# Call a text-editor from within a Python script to get user input

## Motivation

I'd like to know how integrate the use of text editors (e.g. emacs, vim, etc.) into command-line Python programs.

## Features

I'd like to be able to do the following:

• Call a text editor from within a program in order to edit a file or buffer

• Regain control after the text editor exits

• Use temporary files, i.e. don't leave anything lying around after the program exits

• Prepopulate the file or buffer with data

• Get the edited text back for use in the program

## Implementation

I wrote a small module named callvim.py (betraying my preferred choice of text editor) which creates a temporary file, populates it with some text, opens it with a text editor (defaults to vim), and prints the modified text:

#!/usr/bin/env python
# -*- encoding: ascii -*-
"""callvim.py

Demonstrates calling a text-editor (e.g. Vim) from within a Python script,
including passing input to the editor and reading output from the editor.
"""

import tempfile
import os
from subprocess import call

# Get the text editor from the shell, otherwise default to Vim
EDITOR = os.environ.get('EDITOR','vim')

# Set initial input with which to populate the buffer
initial_message = "Hello world!"

# Open a temporary file to communicate through (tempfile should avoid any filename conflicts)
#
# NOTE: Don't autodelete the file on close!
#       We want to reopen the file incase the editor uses a swap-file.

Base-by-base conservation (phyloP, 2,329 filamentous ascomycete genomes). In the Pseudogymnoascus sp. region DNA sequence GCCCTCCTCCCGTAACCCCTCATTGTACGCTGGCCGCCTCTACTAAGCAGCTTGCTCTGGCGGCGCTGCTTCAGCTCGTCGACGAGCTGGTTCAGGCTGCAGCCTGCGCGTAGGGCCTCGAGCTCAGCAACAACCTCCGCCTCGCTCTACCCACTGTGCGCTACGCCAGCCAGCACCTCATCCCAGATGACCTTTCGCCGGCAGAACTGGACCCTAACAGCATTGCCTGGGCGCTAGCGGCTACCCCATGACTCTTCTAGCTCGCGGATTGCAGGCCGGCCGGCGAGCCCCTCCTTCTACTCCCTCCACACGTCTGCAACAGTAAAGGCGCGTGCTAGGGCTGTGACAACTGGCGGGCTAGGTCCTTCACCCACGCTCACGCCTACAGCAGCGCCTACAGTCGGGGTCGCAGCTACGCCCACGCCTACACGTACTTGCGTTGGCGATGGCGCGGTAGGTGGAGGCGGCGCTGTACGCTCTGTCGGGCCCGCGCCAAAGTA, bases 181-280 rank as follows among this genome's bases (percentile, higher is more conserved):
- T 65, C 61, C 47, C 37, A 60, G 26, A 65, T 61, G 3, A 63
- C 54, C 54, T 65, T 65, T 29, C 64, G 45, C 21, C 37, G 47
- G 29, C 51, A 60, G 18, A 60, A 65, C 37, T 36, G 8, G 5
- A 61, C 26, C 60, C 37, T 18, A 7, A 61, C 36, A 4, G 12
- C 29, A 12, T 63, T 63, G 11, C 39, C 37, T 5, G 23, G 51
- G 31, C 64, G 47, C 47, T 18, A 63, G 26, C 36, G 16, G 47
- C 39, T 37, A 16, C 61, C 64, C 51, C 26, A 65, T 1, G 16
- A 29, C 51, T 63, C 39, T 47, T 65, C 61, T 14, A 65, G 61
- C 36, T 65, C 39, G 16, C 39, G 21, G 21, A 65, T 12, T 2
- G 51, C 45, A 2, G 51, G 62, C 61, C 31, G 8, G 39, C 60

#
with tempfile.NamedTemporaryFile(suffix=".tmp", delete=False) as tf:

# Write the initial content to the file I/O buffer
tf.write(initial_message)

# Flush the I/O buffer to make sure the data is written to the file
tf.flush()

# Open the file with the text editor
call([EDITOR, tf.name])

# Reopen the file to read the edited data
with open(tf.name, 'r') as tf:

# Read the file data into a variable

# Output the data
print(edited_message)


If I read it correctly, your edited_message would also contain your initial_message, is this expected?

I think this could be fixed by wrapping your input message this way in the file :

<Input message>

Input above this line will be ignored
###########################

<end of file>


You could then do :

edited_message = tf.read()
start_input_index = edited_message.find("###########################")

# Use the +2 to account for the \n
edited_message = edited_message[start_input_index + 2 :]


Maybe this exact code wouldn't work, I didn't test it, but the main idea is there, it would make more sense to your code.